When the gospel is our focus, when we are partners in the gospel ministry, then it will be easier for us to overlook our personal likes and dislikes, to put down our pride, selfishness and personal agenda. We are here, so others may hear and see the gospel message in action.

2.   We are joyous because of our commitment to each other.

  There is another reason for Paul's joy and thanksgiving. Vs.7, "..For you are all partakers with me of grace, both in my imprisonment and in the defense and confirmation of the gospel." They were partners with Paul in grace. As we have learned two Sundays ago, Grace is associated with God's activity, his salvation. Defense and confirmation in the original language is a reference to legal courts. So Paul is saying that not only you were partners with me when I was free but now I am in chains and ready to appear in the courts to face the powers of this world for the sake of the gospel, you are still with me. You have sent a gift to me. This is commitment, and for this reason, Paul was thankful and joyous. And moreover, he was also very fond of them. He loved them very much, all of them, including those who are disrupting the unity.

  It is easy to be partners with someone when the person is successful. I think of the recent political scene in this country. Just over a month ago, John Kerry was short in funds and had to take money out of his own pocket. But now, money is coming in.We like winners; we want to associate with and give to the person who can win.

  Sometimes churches may also be affected by such a mentality. When we strategize, we like to identify with the fruitful, those with power and potential. But the Philippian church was not like that. They stood besides the apostle who was in prison. They were partners with him in the good and the bad times; in the up times and the down times.

  May this be a reminder for us. Let us not forget the churches, the believers in far away places. Their numbers may not mount to anything, according to our standards. As they do their best to share the gospel messages to those God brings to them, may we continue to be partners with them. So that they can be thankful and joyous when they pray for us for we are their partners from the first day until now. It will do us good to remember one commentator who makes this remark, "the only time Paul met the powerful and the affluent was in legal courts."

  Moreover, Paul is thankful for the Philippian believers because he knew that it was God that started the good work, that is, as partners of Paul's gospel ministry. He was confident that God would also complete the work. Vs 6, "And I am sure of this, that he who began a good work in you will bring it to completion at the day of Jesus Christ." Here is the mystery of human responsibility and God's sovereignty. It is God who works in us so that we can take part in sharing the gospel and stand by each other. It is God who works in us so that we can do the good work. With this in mind, then we realize that there is nothing we can brag about. Yes, we have our responsibility, but from the beginning to the end, it is God who works in us to enable us to do the good work. If we believe in this, we'll find ourselves so much more relaxed in ministry. It is God who works through and through.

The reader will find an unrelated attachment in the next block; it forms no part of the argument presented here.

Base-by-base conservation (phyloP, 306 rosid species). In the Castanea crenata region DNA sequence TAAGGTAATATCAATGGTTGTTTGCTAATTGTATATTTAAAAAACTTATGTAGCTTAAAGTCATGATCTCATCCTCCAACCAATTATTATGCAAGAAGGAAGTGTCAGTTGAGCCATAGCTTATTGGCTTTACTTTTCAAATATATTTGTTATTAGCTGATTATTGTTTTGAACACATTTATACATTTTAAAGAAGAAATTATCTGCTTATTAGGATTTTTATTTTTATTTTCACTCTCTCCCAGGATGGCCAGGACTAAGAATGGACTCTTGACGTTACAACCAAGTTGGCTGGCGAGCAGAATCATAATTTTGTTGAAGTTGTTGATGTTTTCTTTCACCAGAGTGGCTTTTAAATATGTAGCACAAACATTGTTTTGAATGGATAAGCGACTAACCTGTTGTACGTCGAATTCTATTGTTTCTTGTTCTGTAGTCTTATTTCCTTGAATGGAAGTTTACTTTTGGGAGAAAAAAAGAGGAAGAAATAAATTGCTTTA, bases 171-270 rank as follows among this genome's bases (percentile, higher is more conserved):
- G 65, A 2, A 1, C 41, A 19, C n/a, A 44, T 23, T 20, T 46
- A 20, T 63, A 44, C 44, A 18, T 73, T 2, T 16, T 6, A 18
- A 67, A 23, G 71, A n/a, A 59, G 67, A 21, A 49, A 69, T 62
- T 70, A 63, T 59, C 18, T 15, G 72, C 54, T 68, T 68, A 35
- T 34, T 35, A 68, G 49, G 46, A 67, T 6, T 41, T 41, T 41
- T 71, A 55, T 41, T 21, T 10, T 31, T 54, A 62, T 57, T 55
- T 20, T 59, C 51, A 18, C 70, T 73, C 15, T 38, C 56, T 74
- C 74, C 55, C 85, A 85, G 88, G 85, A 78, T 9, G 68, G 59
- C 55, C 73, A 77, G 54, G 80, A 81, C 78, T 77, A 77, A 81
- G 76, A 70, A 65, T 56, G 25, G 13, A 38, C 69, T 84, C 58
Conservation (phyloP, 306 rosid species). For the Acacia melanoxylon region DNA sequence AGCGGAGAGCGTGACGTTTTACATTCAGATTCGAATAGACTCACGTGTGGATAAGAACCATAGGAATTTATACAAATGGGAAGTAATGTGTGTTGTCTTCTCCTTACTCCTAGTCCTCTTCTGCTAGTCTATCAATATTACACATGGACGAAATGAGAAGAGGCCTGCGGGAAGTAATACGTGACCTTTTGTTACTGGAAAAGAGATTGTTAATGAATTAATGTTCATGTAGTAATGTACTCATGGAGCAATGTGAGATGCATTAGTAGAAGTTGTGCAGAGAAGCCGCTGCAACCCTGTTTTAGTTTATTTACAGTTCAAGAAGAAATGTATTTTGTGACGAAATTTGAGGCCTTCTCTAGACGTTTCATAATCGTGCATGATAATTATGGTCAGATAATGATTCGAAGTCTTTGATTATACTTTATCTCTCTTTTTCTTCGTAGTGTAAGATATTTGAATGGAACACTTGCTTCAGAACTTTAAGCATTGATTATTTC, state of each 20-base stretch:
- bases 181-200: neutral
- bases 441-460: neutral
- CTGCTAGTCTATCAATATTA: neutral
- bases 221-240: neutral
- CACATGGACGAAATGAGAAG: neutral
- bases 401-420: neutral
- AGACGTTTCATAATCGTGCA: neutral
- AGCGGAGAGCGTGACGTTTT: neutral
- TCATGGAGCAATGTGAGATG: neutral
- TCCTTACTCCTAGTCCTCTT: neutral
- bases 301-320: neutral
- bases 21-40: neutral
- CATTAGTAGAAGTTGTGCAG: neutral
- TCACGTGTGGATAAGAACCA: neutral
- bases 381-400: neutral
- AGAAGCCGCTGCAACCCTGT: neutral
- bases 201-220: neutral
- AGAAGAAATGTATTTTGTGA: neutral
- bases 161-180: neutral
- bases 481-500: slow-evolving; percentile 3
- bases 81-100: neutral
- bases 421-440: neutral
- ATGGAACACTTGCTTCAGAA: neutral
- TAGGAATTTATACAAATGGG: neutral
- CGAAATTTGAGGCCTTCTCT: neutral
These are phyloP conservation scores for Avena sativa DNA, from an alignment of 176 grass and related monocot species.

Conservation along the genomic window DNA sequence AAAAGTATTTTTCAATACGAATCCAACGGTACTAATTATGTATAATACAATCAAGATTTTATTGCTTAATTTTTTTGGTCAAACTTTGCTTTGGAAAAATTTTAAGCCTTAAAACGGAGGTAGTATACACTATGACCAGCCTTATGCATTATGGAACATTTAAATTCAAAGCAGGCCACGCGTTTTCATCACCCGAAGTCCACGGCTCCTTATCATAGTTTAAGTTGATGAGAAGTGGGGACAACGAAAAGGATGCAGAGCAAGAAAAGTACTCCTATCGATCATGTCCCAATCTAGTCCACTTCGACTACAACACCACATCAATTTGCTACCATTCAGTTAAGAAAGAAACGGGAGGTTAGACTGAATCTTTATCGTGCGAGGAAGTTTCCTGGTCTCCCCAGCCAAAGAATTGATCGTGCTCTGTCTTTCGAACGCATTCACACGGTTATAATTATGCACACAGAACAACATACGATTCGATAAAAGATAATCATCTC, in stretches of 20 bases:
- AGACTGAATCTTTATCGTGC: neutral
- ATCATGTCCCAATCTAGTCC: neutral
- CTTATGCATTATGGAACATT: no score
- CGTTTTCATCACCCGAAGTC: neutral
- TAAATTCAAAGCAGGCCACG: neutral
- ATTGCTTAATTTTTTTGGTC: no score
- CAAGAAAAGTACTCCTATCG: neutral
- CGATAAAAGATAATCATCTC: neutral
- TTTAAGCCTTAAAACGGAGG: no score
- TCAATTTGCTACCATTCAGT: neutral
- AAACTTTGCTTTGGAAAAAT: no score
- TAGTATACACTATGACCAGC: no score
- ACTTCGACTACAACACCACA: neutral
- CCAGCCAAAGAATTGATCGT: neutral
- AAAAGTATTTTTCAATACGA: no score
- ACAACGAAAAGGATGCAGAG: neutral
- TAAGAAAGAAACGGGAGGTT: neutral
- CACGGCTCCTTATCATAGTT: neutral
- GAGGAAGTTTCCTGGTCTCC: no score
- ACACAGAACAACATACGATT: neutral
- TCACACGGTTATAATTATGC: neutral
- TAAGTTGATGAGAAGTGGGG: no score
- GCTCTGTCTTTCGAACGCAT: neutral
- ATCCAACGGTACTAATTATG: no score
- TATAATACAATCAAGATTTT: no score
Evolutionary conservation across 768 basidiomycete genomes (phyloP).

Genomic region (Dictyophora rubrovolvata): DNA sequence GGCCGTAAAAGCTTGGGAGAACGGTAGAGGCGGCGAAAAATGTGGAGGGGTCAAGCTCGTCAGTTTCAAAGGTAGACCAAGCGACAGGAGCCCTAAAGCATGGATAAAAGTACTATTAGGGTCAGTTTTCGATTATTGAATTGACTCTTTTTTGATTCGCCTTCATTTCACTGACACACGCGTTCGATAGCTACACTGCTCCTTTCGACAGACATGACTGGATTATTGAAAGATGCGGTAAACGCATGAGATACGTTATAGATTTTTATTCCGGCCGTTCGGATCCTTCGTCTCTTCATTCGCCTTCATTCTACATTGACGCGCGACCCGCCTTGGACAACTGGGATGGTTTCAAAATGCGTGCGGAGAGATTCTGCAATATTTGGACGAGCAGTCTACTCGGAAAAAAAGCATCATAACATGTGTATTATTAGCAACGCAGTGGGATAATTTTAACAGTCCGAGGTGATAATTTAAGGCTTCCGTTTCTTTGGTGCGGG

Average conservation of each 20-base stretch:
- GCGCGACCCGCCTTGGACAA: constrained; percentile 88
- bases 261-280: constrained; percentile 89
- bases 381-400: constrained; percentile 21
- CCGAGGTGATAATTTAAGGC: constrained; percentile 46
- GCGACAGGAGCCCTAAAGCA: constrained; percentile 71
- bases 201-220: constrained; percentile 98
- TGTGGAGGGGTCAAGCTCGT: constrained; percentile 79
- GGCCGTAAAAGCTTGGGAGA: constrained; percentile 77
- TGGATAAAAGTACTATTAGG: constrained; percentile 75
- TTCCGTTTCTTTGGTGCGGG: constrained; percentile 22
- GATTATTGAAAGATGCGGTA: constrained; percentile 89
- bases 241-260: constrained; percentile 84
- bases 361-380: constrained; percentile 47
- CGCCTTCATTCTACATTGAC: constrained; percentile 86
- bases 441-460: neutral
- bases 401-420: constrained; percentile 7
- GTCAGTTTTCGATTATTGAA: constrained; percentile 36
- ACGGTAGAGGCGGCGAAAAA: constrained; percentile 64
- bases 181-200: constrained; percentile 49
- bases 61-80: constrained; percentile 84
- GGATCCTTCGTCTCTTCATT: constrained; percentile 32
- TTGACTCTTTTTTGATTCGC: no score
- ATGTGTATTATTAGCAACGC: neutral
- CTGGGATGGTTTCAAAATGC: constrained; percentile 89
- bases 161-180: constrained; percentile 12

III.   Paul's prayer for the Philippian Christians.

  Paul prayed for the Philippian church, and he prayed with joy. In vs.9-11 we learn about some of the contents of Paul's prayer. When we take a closer look at Paul's prayer, we'll notice that it is quite different from our prayer list. Our prayer list sometimes sounds and looks like a shopping list: for this week we need milk, eggs, bread, fish, ground beef and oranges. I always wonder, if we are not sick, with stable jobs, good kids and spouses, is there anything left for us to pray for? How did Paul pray for the believers in the Philippian church?

  1. Paul Prays for an increase in love. Vs.9, "And it is my prayer that your love abounds more and more….." It is not specified whether Paul is praying for their love for God or for each other. Most probably it is used in a general way: their love for God and men may increase.

  However, Paul also clarified the nature of this love. We sometimes associate love with certain sentimental emotions. But here, it is more: "With knowledge and all discernment (or depth of insight)." Knowledge generally refers to knowing God's will, that is, God's truth; God's word. 'All discernment' is used only in this passage. So, what does it mean to have love increase with knowledge and all discernment? Our love for God and men must be accompanied by our increase in knowing God's word and knowing how to apply it in our daily moral decisions. For example, someone comes to you and ask for $10 for food. Do you give him the money? If you don't, where is your love? If you give, how do we know what he will do with it? So knowledge with deep insight will say, let me take you to MacDonald and buy you a burger. Or let me take you to the grocery store and pay for the food. Or I'll go with you to the nearest gas station and pay for your gas.

  Another example. You are sorry that you have abused your spouse in anger, physically or verbally. Yes, you are sorry and ask for forgiveness and you are forgiven. However, love with knowledge and insight will go one step further. To make sure this will not be repeated, you need to seek out professional help so that you will know how to control and express your anger in a positive and non-destructive manner. To demonstrate your repentance, you may need to accept the church discipline by not taking the communion for a certain period of time.